When the sender wants to pay the receiver, he generates a “throwaway” stealth private key for himself; specifically for that one transaction. (It’s actually a “nonce”; just a random string of numbers – but has the same effect.) He then takes the receiver's stealth public key (or Stealth Address) and combines this with his own throwaway stealth private key, to generate a Bitcoin address and sends bitcoins to this Bitcoin address. (Well, almost... but let's assume that for a moment.)

At this point, no one can spend the bitcoins on this address because no one knows (nor is able to generate) the corresponding Bitcoin private key.

But here's the heart of the trick: the sender can allow the receiver to spend the bitcoins by sharing his throwaway stealth private key with him. With that throwaway stealth private key, the receiver would have both stealth private keys required to generate the Bitcoin private key.

Interestingly, this is accomplished all at once, within the transaction that funds the Bitcoin address. Specifically, the sender includes a so-called OP_RETURN “message” in that transaction. This message consists of his throwaway private key, but encrypted using the receiver's public key, so no one but the receiver can decrypt it.

To receive this transaction, the receiver monitors the blockchain for OP_RETURN transactions and tries to decrypt all of them. Once he finds a decryptable OP-RETURN message, he also finds the throwaway stealth private key to combine with his own stealth private key, with which he can generate the Bitcoin private key to spend the bitcoins in that transaction.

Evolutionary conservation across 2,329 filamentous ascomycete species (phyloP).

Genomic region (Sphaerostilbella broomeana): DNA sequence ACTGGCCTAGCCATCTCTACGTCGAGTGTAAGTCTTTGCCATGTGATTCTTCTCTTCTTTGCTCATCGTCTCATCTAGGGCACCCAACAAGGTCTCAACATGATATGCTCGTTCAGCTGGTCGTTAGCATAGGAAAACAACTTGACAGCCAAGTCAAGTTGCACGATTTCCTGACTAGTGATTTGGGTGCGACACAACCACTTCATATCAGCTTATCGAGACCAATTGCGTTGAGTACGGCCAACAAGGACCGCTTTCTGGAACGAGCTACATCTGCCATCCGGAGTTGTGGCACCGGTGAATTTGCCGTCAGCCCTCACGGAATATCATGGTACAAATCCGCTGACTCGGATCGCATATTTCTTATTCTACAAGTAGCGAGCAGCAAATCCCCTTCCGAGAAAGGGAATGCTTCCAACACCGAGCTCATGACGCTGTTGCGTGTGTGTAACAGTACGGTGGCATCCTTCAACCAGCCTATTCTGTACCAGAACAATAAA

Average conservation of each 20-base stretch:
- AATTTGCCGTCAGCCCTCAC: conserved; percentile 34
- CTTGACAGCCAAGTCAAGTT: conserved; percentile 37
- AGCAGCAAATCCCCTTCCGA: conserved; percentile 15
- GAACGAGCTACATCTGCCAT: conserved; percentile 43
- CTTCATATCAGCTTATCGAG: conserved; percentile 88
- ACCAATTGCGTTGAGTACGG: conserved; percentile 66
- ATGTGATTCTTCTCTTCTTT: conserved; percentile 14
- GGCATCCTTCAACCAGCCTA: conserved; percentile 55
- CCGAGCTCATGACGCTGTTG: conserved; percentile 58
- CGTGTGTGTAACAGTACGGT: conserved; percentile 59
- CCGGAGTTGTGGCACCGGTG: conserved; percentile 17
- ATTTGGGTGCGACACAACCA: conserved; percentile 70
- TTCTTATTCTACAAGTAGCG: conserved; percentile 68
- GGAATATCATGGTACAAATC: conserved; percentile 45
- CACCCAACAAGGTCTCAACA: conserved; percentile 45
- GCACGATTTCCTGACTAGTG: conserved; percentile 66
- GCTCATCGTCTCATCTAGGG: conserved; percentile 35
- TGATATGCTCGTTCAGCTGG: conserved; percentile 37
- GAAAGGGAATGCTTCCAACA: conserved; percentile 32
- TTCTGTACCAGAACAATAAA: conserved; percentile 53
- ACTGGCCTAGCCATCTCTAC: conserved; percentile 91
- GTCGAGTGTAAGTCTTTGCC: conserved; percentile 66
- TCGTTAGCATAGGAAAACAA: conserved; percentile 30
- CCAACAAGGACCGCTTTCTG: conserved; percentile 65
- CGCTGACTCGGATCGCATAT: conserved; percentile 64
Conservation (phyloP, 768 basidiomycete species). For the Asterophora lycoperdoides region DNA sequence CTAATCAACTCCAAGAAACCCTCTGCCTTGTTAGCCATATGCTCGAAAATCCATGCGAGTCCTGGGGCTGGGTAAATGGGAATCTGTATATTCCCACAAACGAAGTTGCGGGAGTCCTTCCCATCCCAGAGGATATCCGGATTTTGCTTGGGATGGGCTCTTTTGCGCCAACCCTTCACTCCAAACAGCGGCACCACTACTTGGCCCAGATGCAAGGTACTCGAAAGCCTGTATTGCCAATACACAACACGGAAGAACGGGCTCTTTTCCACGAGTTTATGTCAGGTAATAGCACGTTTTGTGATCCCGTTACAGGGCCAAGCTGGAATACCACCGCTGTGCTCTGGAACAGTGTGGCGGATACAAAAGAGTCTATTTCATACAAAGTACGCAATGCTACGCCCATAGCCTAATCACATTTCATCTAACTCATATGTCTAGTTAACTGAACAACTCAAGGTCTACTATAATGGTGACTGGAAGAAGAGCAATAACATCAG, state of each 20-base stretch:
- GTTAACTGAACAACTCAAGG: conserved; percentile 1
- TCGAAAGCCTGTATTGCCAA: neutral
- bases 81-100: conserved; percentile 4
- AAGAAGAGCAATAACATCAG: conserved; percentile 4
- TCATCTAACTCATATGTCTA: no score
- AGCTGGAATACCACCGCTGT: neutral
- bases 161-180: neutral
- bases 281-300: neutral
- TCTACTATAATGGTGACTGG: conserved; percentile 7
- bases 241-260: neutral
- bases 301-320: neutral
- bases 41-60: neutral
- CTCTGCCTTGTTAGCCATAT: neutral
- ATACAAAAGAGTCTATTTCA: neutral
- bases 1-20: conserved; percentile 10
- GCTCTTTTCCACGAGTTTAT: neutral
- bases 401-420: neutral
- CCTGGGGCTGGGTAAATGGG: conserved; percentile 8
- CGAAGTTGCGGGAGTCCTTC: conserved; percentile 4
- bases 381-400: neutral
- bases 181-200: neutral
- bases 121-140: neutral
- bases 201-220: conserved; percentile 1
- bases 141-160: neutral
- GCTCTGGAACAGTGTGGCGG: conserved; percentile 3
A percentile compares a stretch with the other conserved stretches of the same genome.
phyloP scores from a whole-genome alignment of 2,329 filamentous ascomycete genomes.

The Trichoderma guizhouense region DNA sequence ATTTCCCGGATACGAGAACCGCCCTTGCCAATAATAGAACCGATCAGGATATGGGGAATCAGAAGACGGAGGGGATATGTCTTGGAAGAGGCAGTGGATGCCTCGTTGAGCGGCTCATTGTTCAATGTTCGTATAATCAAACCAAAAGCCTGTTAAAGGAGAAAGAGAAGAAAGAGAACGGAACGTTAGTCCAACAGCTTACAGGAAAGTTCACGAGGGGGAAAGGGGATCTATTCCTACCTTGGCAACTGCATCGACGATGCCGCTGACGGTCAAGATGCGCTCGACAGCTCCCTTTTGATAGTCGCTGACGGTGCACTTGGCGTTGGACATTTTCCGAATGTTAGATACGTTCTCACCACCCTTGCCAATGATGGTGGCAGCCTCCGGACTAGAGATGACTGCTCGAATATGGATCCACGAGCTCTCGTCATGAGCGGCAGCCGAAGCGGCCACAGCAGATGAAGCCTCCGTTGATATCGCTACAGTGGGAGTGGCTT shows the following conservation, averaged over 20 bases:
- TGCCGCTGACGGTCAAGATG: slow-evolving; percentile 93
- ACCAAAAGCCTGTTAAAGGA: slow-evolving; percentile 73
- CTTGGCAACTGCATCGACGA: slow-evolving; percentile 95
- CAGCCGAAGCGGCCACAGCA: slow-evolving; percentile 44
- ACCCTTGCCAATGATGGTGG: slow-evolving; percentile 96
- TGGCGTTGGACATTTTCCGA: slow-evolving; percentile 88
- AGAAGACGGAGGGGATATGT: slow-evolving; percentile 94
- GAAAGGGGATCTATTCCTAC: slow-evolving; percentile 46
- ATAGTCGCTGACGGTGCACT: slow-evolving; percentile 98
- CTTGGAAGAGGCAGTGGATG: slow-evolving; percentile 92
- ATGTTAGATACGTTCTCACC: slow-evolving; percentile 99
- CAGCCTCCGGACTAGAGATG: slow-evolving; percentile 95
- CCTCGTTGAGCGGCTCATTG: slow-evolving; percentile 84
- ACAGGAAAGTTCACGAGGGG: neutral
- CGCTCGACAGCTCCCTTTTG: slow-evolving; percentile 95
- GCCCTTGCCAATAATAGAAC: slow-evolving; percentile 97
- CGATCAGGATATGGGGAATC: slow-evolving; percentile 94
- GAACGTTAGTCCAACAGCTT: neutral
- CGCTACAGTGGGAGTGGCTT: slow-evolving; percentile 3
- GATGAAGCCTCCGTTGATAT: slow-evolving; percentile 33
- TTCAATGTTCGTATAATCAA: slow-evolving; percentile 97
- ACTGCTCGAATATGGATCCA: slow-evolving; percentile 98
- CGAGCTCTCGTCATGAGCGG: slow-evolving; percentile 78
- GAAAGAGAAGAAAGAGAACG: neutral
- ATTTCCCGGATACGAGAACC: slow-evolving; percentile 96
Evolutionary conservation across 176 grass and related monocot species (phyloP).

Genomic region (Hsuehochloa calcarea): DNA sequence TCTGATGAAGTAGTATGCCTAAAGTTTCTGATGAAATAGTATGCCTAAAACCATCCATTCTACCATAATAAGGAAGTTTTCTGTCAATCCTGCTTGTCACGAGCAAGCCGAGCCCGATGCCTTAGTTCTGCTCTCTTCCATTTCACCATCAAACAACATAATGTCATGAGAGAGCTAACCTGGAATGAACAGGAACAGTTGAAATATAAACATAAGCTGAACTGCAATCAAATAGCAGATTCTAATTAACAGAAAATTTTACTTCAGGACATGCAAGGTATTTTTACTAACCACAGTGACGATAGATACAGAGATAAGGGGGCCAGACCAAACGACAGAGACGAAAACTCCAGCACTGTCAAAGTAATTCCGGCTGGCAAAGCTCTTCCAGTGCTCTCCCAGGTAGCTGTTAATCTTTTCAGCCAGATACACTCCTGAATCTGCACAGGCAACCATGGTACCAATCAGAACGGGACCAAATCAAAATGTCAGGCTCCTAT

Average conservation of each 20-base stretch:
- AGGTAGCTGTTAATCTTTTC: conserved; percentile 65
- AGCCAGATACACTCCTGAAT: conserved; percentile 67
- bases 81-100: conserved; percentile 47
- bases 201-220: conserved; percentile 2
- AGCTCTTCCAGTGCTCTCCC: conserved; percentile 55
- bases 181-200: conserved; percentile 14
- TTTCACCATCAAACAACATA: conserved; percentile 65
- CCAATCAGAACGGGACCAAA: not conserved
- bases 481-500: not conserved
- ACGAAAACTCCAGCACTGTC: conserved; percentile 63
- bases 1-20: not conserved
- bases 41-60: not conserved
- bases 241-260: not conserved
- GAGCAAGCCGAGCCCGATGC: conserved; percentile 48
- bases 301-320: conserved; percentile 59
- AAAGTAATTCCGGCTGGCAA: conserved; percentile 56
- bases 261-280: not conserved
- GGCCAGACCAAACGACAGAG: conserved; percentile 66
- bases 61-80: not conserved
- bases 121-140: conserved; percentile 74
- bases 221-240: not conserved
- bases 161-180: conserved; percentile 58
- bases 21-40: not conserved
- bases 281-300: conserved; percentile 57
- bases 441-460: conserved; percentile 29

The receiver will have received a secure payment on an address he didn't even own until the actual payment was made. Meanwhile, the outside world might not even know it was a Stealth Transaction; all they see is a normal Bitcoin-transaction with an undecipherable OP_RETURN message attached.

Reusable Payment Codes

While Stealth Transactions offer a novel solution, the requirement to monitor the blockchain for OP_RETURN transactions do limit their potential. Specifically, light wallets typically don't store the entire blockchain and are, therefore, unable to receive Stealth Transactions. (DarkWallet, the only wallet that allows for Stealth Transactions so far, “outsources” this task to a server, which is not ideal for privacy.)